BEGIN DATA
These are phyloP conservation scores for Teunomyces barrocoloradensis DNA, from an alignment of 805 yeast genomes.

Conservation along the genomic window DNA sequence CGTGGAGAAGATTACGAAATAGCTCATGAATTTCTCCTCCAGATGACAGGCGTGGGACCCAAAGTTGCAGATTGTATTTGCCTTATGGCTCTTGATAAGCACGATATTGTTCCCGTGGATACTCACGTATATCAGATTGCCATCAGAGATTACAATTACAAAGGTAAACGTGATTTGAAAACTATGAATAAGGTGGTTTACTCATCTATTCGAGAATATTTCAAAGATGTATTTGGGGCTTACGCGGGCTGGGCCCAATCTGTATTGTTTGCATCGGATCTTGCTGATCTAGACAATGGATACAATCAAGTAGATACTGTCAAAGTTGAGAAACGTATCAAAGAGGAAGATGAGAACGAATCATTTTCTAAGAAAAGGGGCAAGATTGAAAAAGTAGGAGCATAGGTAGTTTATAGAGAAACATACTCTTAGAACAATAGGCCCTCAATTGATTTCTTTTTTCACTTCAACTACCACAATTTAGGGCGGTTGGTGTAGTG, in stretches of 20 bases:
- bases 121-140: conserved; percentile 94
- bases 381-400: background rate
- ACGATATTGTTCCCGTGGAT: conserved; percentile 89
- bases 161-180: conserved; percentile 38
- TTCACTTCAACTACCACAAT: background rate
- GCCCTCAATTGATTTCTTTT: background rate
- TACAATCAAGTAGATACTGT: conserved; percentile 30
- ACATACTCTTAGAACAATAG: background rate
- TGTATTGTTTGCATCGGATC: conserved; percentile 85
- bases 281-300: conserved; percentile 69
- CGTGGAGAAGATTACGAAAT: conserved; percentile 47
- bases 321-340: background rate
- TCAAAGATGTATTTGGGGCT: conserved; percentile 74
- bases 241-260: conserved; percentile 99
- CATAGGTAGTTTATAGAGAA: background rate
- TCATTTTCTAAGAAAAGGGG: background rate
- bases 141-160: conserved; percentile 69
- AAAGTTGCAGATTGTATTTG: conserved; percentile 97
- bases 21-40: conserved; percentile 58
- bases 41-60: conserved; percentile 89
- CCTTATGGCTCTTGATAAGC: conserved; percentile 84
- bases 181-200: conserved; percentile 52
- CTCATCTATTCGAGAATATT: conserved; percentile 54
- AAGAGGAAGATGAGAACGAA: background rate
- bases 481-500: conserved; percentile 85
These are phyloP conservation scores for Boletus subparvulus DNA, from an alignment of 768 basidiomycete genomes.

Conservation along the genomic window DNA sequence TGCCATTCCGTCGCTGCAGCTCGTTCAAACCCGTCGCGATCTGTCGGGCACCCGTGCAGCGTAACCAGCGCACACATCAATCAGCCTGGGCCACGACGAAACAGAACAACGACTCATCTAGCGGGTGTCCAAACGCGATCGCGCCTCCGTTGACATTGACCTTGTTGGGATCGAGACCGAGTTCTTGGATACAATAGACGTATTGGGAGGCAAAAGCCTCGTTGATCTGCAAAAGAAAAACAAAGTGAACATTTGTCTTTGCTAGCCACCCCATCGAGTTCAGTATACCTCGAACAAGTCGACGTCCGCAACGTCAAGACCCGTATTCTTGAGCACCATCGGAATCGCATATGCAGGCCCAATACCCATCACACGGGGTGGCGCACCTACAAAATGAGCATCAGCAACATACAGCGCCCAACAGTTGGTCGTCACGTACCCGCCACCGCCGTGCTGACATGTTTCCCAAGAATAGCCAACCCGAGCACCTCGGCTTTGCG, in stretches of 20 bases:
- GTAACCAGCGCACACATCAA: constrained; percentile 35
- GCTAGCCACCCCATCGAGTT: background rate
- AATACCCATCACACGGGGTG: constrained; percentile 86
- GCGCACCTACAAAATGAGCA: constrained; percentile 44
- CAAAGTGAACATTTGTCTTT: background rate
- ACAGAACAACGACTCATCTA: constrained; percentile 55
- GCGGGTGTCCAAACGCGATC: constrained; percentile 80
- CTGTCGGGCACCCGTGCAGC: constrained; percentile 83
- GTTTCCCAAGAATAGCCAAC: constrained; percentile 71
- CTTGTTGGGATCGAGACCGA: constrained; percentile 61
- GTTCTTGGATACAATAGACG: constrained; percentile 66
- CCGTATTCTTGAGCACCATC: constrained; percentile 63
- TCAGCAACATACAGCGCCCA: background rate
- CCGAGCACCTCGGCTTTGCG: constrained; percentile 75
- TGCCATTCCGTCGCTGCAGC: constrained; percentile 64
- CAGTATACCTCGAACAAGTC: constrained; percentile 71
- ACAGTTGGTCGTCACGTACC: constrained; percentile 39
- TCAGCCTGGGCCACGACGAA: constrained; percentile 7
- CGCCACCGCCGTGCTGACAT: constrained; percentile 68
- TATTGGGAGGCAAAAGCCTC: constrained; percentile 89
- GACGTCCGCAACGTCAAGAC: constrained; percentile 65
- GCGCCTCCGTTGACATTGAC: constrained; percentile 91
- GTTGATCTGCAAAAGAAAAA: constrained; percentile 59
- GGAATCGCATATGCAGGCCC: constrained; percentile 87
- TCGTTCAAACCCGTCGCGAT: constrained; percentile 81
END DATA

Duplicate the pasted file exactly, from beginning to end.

These are phyloP conservation scores for Teunomyces barrocoloradensis DNA, from an alignment of 805 yeast genomes.

Conservation along the genomic window DNA sequence CGTGGAGAAGATTACGAAATAGCTCATGAATTTCTCCTCCAGATGACAGGCGTGGGACCCAAAGTTGCAGATTGTATTTGCCTTATGGCTCTTGATAAGCACGATATTGTTCCCGTGGATACTCACGTATATCAGATTGCCATCAGAGATTACAATTACAAAGGTAAACGTGATTTGAAAACTATGAATAAGGTGGTTTACTCATCTATTCGAGAATATTTCAAAGATGTATTTGGGGCTTACGCGGGCTGGGCCCAATCTGTATTGTTTGCATCGGATCTTGCTGATCTAGACAATGGATACAATCAAGTAGATACTGTCAAAGTTGAGAAACGTATCAAAGAGGAAGATGAGAACGAATCATTTTCTAAGAAAAGGGGCAAGATTGAAAAAGTAGGAGCATAGGTAGTTTATAGAGAAACATACTCTTAGAACAATAGGCCCTCAATTGATTTCTTTTTTCACTTCAACTACCACAATTTAGGGCGGTTGGTGTAGTG, in stretches of 20 bases:
- bases 121-140: conserved; percentile 94
- bases 381-400: background rate
- ACGATATTGTTCCCGTGGAT: conserved; percentile 89
- bases 161-180: conserved; percentile 38
- TTCACTTCAACTACCACAAT: background rate
- GCCCTCAATTGATTTCTTTT: background rate
- TACAATCAAGTAGATACTGT: conserved; percentile 30
- ACATACTCTTAGAACAATAG: background rate
- TGTATTGTTTGCATCGGATC: conserved; percentile 85
- bases 281-300: conserved; percentile 69
- CGTGGAGAAGATTACGAAAT: conserved; percentile 47
- bases 321-340: background rate
- TCAAAGATGTATTTGGGGCT: conserved; percentile 74
- bases 241-260: conserved; percentile 99
- CATAGGTAGTTTATAGAGAA: background rate
- TCATTTTCTAAGAAAAGGGG: background rate
- bases 141-160: conserved; percentile 69
- AAAGTTGCAGATTGTATTTG: conserved; percentile 97
- bases 21-40: conserved; percentile 58
- bases 41-60: conserved; percentile 89
- CCTTATGGCTCTTGATAAGC: conserved; percentile 84
- bases 181-200: conserved; percentile 52
- CTCATCTATTCGAGAATATT: conserved; percentile 54
- AAGAGGAAGATGAGAACGAA: background rate
- bases 481-500: conserved; percentile 85
These are phyloP conservation scores for Boletus subparvulus DNA, from an alignment of 768 basidiomycete genomes.

Conservation along the genomic window DNA sequence TGCCATTCCGTCGCTGCAGCTCGTTCAAACCCGTCGCGATCTGTCGGGCACCCGTGCAGCGTAACCAGCGCACACATCAATCAGCCTGGGCCACGACGAAACAGAACAACGACTCATCTAGCGGGTGTCCAAACGCGATCGCGCCTCCGTTGACATTGACCTTGTTGGGATCGAGACCGAGTTCTTGGATACAATAGACGTATTGGGAGGCAAAAGCCTCGTTGATCTGCAAAAGAAAAACAAAGTGAACATTTGTCTTTGCTAGCCACCCCATCGAGTTCAGTATACCTCGAACAAGTCGACGTCCGCAACGTCAAGACCCGTATTCTTGAGCACCATCGGAATCGCATATGCAGGCCCAATACCCATCACACGGGGTGGCGCACCTACAAAATGAGCATCAGCAACATACAGCGCCCAACAGTTGGTCGTCACGTACCCGCCACCGCCGTGCTGACATGTTTCCCAAGAATAGCCAACCCGAGCACCTCGGCTTTGCG, in stretches of 20 bases:
- GTAACCAGCGCACACATCAA: constrained; percentile 35
- GCTAGCCACCCCATCGAGTT: background rate
- AATACCCATCACACGGGGTG: constrained; percentile 86
- GCGCACCTACAAAATGAGCA: constrained; percentile 44
- CAAAGTGAACATTTGTCTTT: background rate
- ACAGAACAACGACTCATCTA: constrained; percentile 55
- GCGGGTGTCCAAACGCGATC: constrained; percentile 80
- CTGTCGGGCACCCGTGCAGC: constrained; percentile 83
- GTTTCCCAAGAATAGCCAAC: constrained; percentile 71
- CTTGTTGGGATCGAGACCGA: constrained; percentile 61
- GTTCTTGGATACAATAGACG: constrained; percentile 66
- CCGTATTCTTGAGCACCATC: constrained; percentile 63
- TCAGCAACATACAGCGCCCA: background rate
- CCGAGCACCTCGGCTTTGCG: constrained; percentile 75
- TGCCATTCCGTCGCTGCAGC: constrained; percentile 64
- CAGTATACCTCGAACAAGTC: constrained; percentile 71
- ACAGTTGGTCGTCACGTACC: constrained; percentile 39
- TCAGCCTGGGCCACGACGAA: constrained; percentile 7
- CGCCACCGCCGTGCTGACAT: constrained; percentile 68
- TATTGGGAGGCAAAAGCCTC: constrained; percentile 89
- GACGTCCGCAACGTCAAGAC: constrained; percentile 65
- GCGCCTCCGTTGACATTGAC: constrained; percentile 91
- GTTGATCTGCAAAAGAAAAA: constrained; percentile 59
- GGAATCGCATATGCAGGCCC: constrained; percentile 87
- TCGTTCAAACCCGTCGCGAT: constrained; percentile 81